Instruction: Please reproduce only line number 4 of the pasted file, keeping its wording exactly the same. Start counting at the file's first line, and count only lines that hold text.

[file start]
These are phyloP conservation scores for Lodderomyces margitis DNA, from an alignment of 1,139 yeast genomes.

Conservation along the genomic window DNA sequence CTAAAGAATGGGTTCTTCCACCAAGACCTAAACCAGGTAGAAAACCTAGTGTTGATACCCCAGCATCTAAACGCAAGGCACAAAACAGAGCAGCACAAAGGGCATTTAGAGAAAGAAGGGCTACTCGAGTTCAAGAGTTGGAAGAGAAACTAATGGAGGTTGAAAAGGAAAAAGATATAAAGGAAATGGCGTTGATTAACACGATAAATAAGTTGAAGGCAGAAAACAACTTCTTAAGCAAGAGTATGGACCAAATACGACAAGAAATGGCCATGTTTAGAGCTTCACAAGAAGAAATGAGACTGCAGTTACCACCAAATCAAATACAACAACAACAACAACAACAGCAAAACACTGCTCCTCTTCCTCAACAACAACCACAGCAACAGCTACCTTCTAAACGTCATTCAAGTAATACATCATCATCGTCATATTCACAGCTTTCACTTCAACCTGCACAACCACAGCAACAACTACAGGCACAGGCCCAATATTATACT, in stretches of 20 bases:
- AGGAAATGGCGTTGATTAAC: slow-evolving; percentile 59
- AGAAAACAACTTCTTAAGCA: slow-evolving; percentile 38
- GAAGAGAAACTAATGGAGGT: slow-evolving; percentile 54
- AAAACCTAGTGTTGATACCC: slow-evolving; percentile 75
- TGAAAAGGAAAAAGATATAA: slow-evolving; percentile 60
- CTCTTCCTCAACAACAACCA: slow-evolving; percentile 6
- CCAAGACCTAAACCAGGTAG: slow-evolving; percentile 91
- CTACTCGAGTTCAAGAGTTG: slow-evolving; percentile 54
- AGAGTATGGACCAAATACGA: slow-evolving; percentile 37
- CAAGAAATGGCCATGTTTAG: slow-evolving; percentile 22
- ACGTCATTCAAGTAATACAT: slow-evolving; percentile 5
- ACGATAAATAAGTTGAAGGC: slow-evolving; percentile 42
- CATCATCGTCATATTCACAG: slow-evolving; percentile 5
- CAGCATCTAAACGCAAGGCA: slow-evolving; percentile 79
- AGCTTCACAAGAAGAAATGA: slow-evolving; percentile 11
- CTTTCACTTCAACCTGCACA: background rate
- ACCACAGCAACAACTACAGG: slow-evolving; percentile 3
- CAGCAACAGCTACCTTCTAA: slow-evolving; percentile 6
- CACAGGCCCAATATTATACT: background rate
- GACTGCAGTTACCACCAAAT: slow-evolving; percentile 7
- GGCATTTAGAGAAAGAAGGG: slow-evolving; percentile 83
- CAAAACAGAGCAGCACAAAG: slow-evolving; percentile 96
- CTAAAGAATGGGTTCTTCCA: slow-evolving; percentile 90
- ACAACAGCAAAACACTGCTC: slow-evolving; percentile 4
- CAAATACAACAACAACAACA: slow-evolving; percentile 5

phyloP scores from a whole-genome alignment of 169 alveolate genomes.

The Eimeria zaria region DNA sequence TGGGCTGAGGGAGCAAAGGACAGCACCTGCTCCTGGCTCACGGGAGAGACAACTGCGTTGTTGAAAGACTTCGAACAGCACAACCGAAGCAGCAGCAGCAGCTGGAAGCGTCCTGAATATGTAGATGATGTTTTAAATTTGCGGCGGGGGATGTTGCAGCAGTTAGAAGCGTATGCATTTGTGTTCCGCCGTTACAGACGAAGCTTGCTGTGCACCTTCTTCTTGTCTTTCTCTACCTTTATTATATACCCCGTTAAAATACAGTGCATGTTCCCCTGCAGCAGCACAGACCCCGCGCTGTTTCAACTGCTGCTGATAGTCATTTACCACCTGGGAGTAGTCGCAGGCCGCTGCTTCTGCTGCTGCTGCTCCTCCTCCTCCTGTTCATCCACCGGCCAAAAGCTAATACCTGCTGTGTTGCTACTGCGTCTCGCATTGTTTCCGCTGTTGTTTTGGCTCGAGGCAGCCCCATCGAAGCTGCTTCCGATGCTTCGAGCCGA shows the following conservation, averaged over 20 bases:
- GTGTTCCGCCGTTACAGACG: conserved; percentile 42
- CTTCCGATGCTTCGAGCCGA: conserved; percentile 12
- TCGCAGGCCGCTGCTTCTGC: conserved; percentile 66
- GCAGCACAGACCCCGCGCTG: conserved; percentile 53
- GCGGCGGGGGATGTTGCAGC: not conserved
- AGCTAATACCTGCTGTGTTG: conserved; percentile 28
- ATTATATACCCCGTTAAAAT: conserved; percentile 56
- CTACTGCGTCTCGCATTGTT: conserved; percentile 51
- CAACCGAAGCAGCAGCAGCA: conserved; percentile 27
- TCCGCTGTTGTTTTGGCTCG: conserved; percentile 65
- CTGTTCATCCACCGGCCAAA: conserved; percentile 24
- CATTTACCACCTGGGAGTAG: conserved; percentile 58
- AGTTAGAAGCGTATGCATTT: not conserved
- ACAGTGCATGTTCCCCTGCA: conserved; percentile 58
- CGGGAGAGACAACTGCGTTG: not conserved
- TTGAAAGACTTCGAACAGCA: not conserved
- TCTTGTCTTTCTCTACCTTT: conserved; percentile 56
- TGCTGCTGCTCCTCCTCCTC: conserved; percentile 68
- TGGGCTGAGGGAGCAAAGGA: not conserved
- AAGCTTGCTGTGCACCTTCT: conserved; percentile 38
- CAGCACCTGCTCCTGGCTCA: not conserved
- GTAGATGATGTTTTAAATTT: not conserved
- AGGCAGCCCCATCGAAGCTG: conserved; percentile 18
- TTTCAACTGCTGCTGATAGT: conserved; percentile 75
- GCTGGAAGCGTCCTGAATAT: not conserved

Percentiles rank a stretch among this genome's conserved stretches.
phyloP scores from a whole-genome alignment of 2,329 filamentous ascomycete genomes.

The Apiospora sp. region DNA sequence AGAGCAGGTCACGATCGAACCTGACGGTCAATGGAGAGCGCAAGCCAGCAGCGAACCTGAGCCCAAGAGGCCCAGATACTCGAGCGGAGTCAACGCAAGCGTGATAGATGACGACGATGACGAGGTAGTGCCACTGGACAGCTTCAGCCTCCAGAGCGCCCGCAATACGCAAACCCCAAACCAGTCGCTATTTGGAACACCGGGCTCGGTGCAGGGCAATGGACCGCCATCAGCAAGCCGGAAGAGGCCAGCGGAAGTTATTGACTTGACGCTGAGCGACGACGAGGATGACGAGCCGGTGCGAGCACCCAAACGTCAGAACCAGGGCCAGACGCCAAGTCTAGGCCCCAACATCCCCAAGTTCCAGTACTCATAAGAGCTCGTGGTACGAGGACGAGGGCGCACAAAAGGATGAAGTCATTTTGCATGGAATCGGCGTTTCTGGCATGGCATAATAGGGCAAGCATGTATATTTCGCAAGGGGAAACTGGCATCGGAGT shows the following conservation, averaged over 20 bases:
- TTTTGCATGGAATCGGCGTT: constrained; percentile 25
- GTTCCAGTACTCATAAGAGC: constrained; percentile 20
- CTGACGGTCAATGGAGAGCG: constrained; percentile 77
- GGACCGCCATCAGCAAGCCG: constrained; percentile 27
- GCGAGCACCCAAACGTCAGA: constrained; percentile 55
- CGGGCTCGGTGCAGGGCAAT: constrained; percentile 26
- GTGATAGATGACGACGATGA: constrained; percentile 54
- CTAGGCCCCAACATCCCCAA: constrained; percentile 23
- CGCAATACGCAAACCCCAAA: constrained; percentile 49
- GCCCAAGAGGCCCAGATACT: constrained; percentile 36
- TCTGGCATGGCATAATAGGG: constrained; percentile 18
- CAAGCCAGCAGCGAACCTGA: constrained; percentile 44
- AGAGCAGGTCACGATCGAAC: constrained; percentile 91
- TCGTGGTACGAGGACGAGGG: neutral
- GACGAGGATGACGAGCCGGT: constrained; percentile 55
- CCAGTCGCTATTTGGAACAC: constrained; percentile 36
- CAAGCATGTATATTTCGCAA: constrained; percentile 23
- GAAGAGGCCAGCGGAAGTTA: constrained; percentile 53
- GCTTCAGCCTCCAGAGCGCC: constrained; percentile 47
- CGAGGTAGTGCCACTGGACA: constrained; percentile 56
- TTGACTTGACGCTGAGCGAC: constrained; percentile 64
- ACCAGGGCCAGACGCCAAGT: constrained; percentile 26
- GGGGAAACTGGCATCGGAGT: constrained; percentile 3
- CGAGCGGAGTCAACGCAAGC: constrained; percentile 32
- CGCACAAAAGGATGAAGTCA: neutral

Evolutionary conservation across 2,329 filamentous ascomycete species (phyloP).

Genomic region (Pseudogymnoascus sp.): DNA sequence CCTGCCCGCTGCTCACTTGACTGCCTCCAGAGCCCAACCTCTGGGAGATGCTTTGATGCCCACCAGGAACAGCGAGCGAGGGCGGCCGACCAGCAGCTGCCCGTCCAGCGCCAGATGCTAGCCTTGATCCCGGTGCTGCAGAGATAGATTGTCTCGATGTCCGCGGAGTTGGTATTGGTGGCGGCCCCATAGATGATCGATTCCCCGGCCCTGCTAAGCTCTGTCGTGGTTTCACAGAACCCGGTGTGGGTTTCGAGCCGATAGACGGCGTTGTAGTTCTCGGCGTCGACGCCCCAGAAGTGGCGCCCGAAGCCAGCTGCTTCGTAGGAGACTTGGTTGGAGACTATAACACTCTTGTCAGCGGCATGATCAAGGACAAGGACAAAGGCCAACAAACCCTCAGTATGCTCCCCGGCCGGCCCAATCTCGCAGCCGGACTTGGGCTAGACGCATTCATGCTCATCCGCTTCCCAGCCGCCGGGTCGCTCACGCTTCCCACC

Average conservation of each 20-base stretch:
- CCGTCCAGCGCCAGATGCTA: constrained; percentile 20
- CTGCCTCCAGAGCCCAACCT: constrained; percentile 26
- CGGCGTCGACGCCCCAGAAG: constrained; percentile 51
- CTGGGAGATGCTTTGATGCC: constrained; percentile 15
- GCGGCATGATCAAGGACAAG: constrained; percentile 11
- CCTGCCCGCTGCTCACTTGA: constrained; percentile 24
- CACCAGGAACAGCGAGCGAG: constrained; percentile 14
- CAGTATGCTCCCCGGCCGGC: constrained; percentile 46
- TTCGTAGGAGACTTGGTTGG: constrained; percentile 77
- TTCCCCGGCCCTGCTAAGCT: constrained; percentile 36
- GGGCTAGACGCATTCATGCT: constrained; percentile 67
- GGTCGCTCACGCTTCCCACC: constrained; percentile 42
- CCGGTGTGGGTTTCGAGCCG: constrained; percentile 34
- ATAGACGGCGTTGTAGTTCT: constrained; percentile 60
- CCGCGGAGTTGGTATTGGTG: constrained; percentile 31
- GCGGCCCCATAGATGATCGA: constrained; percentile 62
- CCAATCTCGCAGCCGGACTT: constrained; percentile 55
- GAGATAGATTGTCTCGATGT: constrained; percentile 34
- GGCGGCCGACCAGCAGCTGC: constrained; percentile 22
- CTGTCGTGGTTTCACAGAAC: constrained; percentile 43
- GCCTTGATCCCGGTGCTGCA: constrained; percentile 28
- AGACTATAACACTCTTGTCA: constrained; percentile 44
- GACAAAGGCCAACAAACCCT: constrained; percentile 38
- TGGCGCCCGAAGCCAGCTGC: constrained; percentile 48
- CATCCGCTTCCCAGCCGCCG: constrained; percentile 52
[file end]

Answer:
- AGAAAACAACTTCTTAAGCA: slow-evolving; percentile 38